Cocalero (2007)

The film Cocalero (2007) is a documentary film following Evo Morales on the road to becoming the first indigenous president of Bolivia.  His campaign style during the film was completely different from Goni’s campaign in the film “Our Brand is Crisis.”  To the people of Bolivia, Morales is more relatable.  He actually went out to the towns of Bolivia and met the people face and face.  Throughout the film, he developed more personal relationships and support from the people of Bolivia than probably any other candidate that has run for president.  He received the majority of the vote, about 54% compared to Goni who only received 22% during the 2002 election.  Many of Morales’ supporters were the coca plant farmers which we see in the film.  The farmers felt knew the previous presidents of Bolivia wanted to get rid of this plant which is the livelihood of most the population.  Because Morales was the first indigenous candidate to run in Bolivia, the population obviously felt he understand their concerns for the country.  From the film,  we can gather that Morales was more down to earth than Goni.  First, Morales met hand to hand with the citizens.  Second, Morales ran his own campaign, whereas Goni has a United States based marketing team to head up his campaign.  Third, Morales was an advocate for the people of Bolivia in their needs and wants.  The coca plant production is a passionate topic for the people because it’s their livelihood. Bolivia functions because of the coca plant and the farmers.  They did not want the United States interfering with their country’s source of income.  It was obvious from the film that Morales was determined to win the presidency.  He wanted to assure the people of Bolivia that he could do the best job for the country and he would maintain his promises while being president.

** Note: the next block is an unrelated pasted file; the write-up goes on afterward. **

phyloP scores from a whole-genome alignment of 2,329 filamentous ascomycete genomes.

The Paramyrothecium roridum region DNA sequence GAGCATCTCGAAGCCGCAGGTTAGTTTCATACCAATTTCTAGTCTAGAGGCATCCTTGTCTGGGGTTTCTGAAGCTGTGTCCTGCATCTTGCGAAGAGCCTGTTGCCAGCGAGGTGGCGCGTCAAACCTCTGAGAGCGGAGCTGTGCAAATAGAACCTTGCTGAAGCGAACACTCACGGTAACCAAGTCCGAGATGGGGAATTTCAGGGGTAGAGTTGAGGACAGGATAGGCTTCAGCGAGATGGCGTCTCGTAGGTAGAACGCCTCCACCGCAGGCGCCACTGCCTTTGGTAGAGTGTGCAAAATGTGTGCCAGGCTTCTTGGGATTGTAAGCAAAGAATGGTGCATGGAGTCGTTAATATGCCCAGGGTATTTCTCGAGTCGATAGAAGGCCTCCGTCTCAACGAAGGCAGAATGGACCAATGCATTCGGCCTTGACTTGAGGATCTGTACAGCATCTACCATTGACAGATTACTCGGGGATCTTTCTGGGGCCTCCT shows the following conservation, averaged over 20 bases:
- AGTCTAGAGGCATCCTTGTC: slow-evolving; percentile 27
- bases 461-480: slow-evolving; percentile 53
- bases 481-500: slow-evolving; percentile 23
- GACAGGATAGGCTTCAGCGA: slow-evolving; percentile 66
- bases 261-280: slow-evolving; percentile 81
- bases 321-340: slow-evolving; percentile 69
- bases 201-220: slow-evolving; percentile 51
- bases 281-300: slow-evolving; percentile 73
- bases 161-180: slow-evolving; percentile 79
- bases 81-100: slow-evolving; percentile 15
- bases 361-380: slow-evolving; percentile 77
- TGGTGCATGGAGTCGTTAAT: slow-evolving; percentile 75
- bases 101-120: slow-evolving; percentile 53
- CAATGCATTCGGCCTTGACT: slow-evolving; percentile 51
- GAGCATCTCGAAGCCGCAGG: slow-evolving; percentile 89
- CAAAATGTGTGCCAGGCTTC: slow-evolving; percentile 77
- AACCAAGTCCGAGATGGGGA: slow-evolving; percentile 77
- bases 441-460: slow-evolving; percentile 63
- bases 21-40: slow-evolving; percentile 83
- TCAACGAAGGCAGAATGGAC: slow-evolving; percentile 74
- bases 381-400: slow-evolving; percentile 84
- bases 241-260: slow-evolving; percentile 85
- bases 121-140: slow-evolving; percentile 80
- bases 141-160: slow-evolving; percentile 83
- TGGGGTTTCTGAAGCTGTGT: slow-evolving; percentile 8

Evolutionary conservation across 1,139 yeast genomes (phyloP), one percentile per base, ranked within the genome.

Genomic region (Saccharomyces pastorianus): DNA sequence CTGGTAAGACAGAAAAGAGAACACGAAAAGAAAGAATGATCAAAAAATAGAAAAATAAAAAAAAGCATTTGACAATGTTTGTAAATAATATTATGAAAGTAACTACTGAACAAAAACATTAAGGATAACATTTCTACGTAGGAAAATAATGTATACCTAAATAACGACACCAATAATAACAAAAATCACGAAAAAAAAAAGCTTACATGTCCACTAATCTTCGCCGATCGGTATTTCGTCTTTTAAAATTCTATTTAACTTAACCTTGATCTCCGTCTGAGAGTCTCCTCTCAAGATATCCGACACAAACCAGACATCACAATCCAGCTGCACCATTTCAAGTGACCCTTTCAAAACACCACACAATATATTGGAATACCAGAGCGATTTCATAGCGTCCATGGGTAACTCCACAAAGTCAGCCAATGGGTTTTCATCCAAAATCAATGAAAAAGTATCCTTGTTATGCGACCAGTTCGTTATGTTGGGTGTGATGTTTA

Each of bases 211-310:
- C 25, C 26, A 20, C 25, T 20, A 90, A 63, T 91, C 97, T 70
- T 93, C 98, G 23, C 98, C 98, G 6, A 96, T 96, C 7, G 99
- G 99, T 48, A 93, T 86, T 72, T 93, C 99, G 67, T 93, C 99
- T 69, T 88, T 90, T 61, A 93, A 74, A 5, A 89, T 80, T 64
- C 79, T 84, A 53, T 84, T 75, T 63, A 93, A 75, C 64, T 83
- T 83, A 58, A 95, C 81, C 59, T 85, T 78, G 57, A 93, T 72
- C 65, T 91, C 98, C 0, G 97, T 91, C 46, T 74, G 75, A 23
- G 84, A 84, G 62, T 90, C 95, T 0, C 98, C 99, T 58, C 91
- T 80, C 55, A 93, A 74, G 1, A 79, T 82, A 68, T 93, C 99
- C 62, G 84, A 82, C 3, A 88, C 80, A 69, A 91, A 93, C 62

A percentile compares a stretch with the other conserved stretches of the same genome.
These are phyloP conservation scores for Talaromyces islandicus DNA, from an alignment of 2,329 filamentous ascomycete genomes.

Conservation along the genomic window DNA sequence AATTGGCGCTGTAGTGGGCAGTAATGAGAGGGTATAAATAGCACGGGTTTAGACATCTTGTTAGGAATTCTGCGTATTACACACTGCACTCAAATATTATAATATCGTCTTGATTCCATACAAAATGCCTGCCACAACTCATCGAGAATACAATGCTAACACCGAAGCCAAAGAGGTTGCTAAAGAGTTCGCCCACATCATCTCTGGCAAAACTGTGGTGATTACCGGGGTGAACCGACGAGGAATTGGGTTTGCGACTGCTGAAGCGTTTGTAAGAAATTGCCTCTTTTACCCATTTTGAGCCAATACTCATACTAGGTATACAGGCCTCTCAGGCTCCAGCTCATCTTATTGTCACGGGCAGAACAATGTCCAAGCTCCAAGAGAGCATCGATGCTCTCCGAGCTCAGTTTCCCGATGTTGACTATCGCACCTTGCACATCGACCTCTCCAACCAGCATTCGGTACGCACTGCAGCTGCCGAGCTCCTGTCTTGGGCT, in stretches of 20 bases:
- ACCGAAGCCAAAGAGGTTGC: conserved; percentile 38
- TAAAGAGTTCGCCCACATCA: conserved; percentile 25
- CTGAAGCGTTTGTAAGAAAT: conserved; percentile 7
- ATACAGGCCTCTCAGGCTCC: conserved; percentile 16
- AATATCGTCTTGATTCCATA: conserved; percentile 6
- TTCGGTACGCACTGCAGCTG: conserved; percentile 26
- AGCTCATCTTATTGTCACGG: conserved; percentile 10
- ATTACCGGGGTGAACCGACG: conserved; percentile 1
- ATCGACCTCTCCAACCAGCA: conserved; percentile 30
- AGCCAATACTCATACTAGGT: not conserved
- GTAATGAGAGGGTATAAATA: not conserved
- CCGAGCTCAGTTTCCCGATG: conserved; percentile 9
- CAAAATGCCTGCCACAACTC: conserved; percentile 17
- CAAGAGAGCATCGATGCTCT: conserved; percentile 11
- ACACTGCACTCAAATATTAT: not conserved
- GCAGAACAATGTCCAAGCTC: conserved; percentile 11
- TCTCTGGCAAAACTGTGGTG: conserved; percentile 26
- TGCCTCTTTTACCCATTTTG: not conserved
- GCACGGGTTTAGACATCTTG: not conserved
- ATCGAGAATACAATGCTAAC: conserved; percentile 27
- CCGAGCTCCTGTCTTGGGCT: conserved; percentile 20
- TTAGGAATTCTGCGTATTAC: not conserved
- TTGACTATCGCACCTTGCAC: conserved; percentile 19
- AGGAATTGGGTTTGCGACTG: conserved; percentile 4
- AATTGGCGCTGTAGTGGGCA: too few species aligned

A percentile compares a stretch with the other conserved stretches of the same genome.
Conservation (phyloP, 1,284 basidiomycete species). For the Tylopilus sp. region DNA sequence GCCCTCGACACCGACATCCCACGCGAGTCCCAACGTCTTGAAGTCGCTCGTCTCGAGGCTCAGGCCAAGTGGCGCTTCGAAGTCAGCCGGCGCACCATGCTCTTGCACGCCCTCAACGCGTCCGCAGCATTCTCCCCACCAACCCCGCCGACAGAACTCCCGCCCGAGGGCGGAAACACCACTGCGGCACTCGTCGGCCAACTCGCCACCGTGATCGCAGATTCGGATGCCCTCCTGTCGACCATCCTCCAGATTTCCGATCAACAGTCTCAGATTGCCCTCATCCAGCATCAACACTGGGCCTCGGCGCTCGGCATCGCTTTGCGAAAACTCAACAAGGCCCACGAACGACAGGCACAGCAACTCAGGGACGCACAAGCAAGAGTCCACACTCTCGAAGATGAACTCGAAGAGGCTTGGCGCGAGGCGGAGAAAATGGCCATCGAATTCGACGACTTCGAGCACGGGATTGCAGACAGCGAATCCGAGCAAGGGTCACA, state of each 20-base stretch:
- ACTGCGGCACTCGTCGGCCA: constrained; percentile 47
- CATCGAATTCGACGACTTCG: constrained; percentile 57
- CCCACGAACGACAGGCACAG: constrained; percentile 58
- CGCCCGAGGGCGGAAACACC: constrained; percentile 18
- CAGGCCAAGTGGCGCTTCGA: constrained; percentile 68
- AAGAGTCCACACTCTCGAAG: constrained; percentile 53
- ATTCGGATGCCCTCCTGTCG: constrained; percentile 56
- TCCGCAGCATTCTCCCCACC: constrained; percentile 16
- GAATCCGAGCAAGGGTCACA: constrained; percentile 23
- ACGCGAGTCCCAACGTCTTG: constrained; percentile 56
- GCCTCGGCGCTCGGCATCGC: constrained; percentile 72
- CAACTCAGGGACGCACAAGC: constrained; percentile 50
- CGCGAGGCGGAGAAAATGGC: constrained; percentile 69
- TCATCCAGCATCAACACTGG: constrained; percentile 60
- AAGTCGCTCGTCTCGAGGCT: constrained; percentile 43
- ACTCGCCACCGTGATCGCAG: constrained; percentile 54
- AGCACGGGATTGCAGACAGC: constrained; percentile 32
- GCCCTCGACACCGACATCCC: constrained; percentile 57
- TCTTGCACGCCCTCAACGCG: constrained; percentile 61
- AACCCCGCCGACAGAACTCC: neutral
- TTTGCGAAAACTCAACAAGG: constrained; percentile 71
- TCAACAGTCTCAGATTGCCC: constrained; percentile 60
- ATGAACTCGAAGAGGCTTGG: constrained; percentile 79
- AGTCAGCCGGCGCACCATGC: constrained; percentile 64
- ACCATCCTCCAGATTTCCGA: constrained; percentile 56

For many Latin American countries, the indigenous people don’t want interference from any foreign people and countries.  This is how people of Ecuador felt in the early 1990′s.  The indigenous Indian people decided to take a stand simple to how the people of Bolivia took a stand against Goni and his vice president.  In an article by Suzana Sawyer titled ‘The 1992 Indian Mobilization in Lowland Ecuador” she discusses the uproar caused by the indigenous population in Ecuador.  “The 1992 march, one of three pivotal indigenous mobilizations since 1990 to challenge the Ecuadorian state, was a crucial juncture in the process of indigenous nation building.  Indian leaders crafted a platform from which to voice their claims by weaving international concerns for tropical conservation and indigenous rights together with local understandings of identity and place” (Sawyer, 1).  She goes on to say, “Drawing momentum from the pan-Indian continental campaign to commemorate 1992 as marking ’500 Years of Resistance, the march revived dormant lowland-highland alliances and momentarily exposed the possibilities for transforming race and ethnic relations within Ecuadorian society” (Sawyer, 2).  From reading this article, the Ecuador people were ready take control of their country again and this march just justified their passionate motivation and determination.  In another article by Les Field “Ecuador’s Pan-Indian Uprising”, it further discusses the movement by the Ecuadorian people and why this was necessary for them.  “The takeover also marked an end-the end of hundreds of years of life on the political periphery for the 40% of Ecuador’s 10 million people who are Indians” (Field, 1).  This seems to be the case for the people of Bolivia as well.  They wanted and needed someone like Morales to come into the political view who truly understood and cared about Bolivia as a whole.  “Everywhere the demand was the same: give back the land that once belonged, and still rightfully belongs to indigenous communities.  ‘The indigenous peoples of this country will continue to struggle until we achieve out rights,’ CONAIE’s president Cristobal Tapuy declared in a press conference.  ‘We are tired of offers and promises, of being berated and looked down upon.  We are prepared now, with our ideas and our own criteria’” (Fields, 1).  Obviously the people of Bolivia can relate to the march of 1992 in Ecuador.  The people were tired of the government trying to take the coca farms and were ready for someone like Morales.   Bolivians needed support for their homeland from an indigenous supporter and leader like Morales.  The Ecuadorians, like the Bolivians, didn’t want anymore of their land to be used for something other than their country.